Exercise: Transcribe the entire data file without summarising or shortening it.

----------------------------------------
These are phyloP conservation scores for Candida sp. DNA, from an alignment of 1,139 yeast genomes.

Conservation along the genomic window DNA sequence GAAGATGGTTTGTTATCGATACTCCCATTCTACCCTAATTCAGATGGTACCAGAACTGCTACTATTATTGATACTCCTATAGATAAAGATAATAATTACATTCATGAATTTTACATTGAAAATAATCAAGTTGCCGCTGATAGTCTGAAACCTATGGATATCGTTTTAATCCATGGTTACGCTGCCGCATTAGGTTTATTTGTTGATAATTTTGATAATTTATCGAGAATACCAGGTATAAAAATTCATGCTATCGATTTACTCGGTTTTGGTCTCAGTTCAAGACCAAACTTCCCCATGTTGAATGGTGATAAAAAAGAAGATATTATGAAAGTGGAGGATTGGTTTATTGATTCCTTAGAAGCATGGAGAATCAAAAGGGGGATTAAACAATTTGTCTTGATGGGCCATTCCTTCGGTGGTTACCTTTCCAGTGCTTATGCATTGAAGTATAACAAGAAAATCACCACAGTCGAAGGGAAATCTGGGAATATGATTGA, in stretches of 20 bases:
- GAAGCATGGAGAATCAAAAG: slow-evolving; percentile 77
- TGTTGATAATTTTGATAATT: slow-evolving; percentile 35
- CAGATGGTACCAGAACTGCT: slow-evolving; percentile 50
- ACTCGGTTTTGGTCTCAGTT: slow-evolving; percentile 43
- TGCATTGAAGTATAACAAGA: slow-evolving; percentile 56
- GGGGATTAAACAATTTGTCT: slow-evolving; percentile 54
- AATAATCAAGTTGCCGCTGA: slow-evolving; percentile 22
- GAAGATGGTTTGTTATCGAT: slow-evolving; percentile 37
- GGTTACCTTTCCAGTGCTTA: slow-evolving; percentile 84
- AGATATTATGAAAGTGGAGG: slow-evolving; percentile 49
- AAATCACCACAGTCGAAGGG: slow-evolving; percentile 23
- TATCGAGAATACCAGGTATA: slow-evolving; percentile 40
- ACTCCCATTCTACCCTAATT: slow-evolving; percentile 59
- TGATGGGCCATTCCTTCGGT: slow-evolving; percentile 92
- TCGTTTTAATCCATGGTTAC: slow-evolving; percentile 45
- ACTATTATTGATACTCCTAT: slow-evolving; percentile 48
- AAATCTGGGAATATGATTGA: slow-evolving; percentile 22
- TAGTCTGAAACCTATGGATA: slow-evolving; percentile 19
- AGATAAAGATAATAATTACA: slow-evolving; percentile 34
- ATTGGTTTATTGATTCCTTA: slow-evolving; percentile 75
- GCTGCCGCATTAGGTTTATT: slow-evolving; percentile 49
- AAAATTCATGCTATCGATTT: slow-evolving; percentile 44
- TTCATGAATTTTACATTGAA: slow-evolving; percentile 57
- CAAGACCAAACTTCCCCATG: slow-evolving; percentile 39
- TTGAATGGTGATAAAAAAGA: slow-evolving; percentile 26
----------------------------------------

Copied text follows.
These are phyloP conservation scores for Candida sp. DNA, from an alignment of 1,139 yeast genomes.

Conservation along the genomic window DNA sequence GAAGATGGTTTGTTATCGATACTCCCATTCTACCCTAATTCAGATGGTACCAGAACTGCTACTATTATTGATACTCCTATAGATAAAGATAATAATTACATTCATGAATTTTACATTGAAAATAATCAAGTTGCCGCTGATAGTCTGAAACCTATGGATATCGTTTTAATCCATGGTTACGCTGCCGCATTAGGTTTATTTGTTGATAATTTTGATAATTTATCGAGAATACCAGGTATAAAAATTCATGCTATCGATTTACTCGGTTTTGGTCTCAGTTCAAGACCAAACTTCCCCATGTTGAATGGTGATAAAAAAGAAGATATTATGAAAGTGGAGGATTGGTTTATTGATTCCTTAGAAGCATGGAGAATCAAAAGGGGGATTAAACAATTTGTCTTGATGGGCCATTCCTTCGGTGGTTACCTTTCCAGTGCTTATGCATTGAAGTATAACAAGAAAATCACCACAGTCGAAGGGAAATCTGGGAATATGATTGA, in stretches of 20 bases:
- GAAGCATGGAGAATCAAAAG: slow-evolving; percentile 77
- TGTTGATAATTTTGATAATT: slow-evolving; percentile 35
- CAGATGGTACCAGAACTGCT: slow-evolving; percentile 50
- ACTCGGTTTTGGTCTCAGTT: slow-evolving; percentile 43
- TGCATTGAAGTATAACAAGA: slow-evolving; percentile 56
- GGGGATTAAACAATTTGTCT: slow-evolving; percentile 54
- AATAATCAAGTTGCCGCTGA: slow-evolving; percentile 22
- GAAGATGGTTTGTTATCGAT: slow-evolving; percentile 37
- GGTTACCTTTCCAGTGCTTA: slow-evolving; percentile 84
- AGATATTATGAAAGTGGAGG: slow-evolving; percentile 49
- AAATCACCACAGTCGAAGGG: slow-evolving; percentile 23
- TATCGAGAATACCAGGTATA: slow-evolving; percentile 40
- ACTCCCATTCTACCCTAATT: slow-evolving; percentile 59
- TGATGGGCCATTCCTTCGGT: slow-evolving; percentile 92
- TCGTTTTAATCCATGGTTAC: slow-evolving; percentile 45
- ACTATTATTGATACTCCTAT: slow-evolving; percentile 48
- AAATCTGGGAATATGATTGA: slow-evolving; percentile 22
- TAGTCTGAAACCTATGGATA: slow-evolving; percentile 19
- AGATAAAGATAATAATTACA: slow-evolving; percentile 34
- ATTGGTTTATTGATTCCTTA: slow-evolving; percentile 75
- GCTGCCGCATTAGGTTTATT: slow-evolving; percentile 49
- AAAATTCATGCTATCGATTT: slow-evolving; percentile 44
- TTCATGAATTTTACATTGAA: slow-evolving; percentile 57
- CAAGACCAAACTTCCCCATG: slow-evolving; percentile 39
- TTGAATGGTGATAAAAAAGA: slow-evolving; percentile 26